During pregnancy, a woman’s body goes through a plethora of changes. An ever-expanding abdomen, back pain, heartburn, insomnia, and shortness of breath can make getting enough rest a real challenge.
Dr. DiLeo answers questions about which sleeping positions are best, which to avoid, and how to get as comfortable as possible while trying to catch some much-needed rest.
Is it really healthiest to sleep on my left side and not my back? Why?
Sleeping on the left side is best for you and the baby—and it’s all a matter of anatomy.
As the baby grows, the abdomen has to harbor an ever-increasing uterus. The heavier uterus rests flat on the inferior vena cava—the main vein just on the right side of your spine that drains the entire lower half of the body.
When the vena cava is compressed, much like stepping on a garden hose, flow towards the heart is obstructed and drainage of the lower half of the body becomes sluggish. Not only does this increase the swelling of your ankles, feet, and legs, but it also impacts hemorrhoids (ouch!). And decreased return of blood flow to the heart will cause hypotension (lowered blood pressure) down the line and result in diminished arterial blood flow to the uterus, placenta, and baby.
Sometimes this hypotension is evident when a woman has an ultrasound, during which she lies flat. One of the symptoms of hypotension is nausea that accompanies light-headedness.
All of this makes lying on the back the worst possible sleeping position in the third trimester of pregnancy. Lying on the right side is better than lying on your back, but lying on your left side is the best of all, because this is the position which will have the least amount of weight upon the vena cava.
I’m only a few weeks pregnant. Can I still sleep on my stomach?
The size of the uterus is the determining factor as to whether it can compress your vena cava, causing dizziness when you’re flat on your back, or whether your baby gets cramped when you sleep on your belly.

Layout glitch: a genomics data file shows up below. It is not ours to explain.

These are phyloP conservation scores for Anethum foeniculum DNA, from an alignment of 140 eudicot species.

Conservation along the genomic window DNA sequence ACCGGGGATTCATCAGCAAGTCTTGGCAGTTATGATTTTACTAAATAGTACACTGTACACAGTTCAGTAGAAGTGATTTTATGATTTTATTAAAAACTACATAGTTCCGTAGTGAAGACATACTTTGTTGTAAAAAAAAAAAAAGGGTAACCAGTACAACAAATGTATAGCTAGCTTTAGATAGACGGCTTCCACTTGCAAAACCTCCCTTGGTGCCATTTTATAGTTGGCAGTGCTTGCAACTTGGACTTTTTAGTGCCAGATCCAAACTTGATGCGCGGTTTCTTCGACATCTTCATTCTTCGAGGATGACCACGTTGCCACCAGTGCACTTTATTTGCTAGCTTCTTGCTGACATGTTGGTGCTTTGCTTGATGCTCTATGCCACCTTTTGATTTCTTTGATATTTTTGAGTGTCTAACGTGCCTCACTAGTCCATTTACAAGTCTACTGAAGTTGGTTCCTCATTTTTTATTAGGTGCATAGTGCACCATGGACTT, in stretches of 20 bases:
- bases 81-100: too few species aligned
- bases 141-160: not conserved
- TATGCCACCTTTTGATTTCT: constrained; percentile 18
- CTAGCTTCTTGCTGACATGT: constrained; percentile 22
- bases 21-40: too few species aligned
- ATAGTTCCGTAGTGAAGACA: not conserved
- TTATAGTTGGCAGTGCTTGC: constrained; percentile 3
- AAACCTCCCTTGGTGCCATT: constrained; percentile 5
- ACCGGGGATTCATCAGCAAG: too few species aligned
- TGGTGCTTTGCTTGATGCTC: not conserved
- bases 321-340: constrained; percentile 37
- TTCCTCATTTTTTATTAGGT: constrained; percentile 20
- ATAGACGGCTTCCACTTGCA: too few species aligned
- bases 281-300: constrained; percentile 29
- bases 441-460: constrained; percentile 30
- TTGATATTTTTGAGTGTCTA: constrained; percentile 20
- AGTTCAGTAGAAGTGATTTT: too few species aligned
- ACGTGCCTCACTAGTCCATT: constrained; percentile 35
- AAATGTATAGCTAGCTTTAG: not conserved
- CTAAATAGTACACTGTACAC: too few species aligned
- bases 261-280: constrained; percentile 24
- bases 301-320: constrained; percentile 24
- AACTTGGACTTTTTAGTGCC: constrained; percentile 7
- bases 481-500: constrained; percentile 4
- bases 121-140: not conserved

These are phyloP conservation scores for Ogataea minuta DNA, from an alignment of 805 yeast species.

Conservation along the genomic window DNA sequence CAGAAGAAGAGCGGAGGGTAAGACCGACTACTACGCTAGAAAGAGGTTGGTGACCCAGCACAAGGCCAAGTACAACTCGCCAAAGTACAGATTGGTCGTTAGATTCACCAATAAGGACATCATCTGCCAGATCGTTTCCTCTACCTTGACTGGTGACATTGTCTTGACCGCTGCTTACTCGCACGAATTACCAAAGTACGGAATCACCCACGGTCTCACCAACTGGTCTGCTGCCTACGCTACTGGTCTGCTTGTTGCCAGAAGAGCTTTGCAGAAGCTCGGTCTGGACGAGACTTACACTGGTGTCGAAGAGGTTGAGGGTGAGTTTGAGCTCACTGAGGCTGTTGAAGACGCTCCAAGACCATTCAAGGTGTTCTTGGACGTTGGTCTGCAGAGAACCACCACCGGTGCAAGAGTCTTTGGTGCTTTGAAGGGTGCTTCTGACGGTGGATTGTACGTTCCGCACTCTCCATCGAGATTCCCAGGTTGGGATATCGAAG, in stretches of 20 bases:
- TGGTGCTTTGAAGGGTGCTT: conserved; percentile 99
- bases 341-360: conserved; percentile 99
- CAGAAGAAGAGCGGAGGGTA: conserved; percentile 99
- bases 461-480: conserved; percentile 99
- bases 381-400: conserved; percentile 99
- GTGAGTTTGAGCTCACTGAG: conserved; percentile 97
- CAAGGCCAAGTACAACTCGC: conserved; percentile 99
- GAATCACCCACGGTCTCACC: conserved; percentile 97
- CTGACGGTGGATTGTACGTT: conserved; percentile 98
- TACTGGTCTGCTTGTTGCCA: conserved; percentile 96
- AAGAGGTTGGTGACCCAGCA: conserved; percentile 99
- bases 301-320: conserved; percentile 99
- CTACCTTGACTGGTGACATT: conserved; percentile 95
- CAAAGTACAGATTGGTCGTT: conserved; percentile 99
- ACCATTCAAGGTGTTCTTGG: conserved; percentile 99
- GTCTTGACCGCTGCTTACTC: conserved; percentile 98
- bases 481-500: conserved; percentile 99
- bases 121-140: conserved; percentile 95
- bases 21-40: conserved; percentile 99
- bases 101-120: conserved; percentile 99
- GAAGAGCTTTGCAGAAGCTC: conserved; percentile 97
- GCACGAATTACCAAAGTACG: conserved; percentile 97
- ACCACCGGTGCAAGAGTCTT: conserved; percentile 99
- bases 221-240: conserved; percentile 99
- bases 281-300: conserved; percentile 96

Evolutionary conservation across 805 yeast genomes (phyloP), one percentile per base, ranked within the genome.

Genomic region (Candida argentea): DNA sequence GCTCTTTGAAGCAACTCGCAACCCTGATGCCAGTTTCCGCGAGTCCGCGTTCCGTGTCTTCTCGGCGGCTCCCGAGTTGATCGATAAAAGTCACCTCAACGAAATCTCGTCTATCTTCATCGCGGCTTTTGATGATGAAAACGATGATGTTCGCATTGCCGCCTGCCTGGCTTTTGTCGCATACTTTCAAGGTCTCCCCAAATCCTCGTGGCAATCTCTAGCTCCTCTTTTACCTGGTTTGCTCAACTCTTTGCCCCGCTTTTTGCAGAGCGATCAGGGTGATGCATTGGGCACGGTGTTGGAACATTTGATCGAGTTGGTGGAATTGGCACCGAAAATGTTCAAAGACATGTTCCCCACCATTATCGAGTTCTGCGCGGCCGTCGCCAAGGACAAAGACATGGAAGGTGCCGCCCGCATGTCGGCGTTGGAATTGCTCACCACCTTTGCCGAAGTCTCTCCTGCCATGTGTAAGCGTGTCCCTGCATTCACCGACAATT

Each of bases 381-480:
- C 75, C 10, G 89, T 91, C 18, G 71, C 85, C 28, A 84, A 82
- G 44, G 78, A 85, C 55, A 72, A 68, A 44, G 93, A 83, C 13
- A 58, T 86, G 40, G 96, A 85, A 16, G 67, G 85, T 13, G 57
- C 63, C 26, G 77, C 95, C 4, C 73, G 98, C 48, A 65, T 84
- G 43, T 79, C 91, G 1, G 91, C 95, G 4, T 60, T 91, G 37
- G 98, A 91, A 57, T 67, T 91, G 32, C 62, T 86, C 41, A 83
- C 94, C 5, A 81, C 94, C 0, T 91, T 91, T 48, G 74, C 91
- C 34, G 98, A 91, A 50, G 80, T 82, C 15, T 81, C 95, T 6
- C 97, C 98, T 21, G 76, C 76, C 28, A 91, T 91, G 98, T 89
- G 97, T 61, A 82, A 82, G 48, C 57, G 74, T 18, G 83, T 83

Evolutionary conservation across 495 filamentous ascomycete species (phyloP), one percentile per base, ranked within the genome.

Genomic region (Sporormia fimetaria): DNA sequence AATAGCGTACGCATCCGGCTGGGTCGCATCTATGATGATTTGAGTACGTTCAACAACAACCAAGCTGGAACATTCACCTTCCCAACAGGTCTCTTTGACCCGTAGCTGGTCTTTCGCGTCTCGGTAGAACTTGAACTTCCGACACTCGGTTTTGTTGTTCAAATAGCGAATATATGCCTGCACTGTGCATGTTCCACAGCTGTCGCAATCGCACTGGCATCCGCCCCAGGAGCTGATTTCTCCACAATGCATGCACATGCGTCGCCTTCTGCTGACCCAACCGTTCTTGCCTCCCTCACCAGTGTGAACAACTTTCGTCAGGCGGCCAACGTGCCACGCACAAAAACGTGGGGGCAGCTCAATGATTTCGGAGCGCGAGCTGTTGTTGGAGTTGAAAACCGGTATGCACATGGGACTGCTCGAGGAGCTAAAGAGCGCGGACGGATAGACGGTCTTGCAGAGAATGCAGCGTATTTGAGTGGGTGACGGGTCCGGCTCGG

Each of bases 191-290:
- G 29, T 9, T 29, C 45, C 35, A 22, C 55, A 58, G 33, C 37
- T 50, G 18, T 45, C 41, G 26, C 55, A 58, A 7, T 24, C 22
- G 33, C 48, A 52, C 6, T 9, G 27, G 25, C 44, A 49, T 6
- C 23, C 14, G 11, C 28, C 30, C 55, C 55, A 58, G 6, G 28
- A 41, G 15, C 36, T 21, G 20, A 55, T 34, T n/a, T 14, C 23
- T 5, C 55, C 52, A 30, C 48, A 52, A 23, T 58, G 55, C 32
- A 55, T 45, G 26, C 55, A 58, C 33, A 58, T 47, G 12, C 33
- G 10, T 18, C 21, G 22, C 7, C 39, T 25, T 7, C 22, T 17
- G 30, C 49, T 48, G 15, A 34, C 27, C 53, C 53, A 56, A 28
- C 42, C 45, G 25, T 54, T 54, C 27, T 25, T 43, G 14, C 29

In early pregnancy, any sleeping position is fine. Your uterus isn’t big enough to rise out of the pelvis and become an abdominal organ before 12 weeks, so there’s really no chance of “crushing” your baby. As your pregnancy progresses, you will likely get uncomfortable enough to want to change your sleeping position, but for the record, lie on your left side after 12 weeks. The right side is OK too, but the left side is better. And again, lying on your back later in pregnancy is the worst position.
I’m not used to sleeping on my side! How am I supposed to get comfortable?
For many pregnant women, side sleeping is uncomfortable. The answer? Pillows. Lots of them. You don’t have to spend a fortune on fancy pillows—any old pillows will do.
Begin by lying on your side (ideally, your left side) with your top leg crossed over the bottom one. Tuck a pillow under your head, tuck another pillow under your belly, yet another one between your knees, and, if you want to, hug one. You might even want to stuff a fifth one behind your back. These pillows will help you support your body—even when you’re nearing the end of pregnancy.
Yes, you’ll probably roll around in the night and end up on your back again. As soon as you wake up (or your loving partner wakes you up), turn over and reassemble the arrangement.
You’ll soon get used to this sleeping position, and it will give you something else to look forward to once you’ve delivered—sleeping comfortably on your back, belly, or even left side!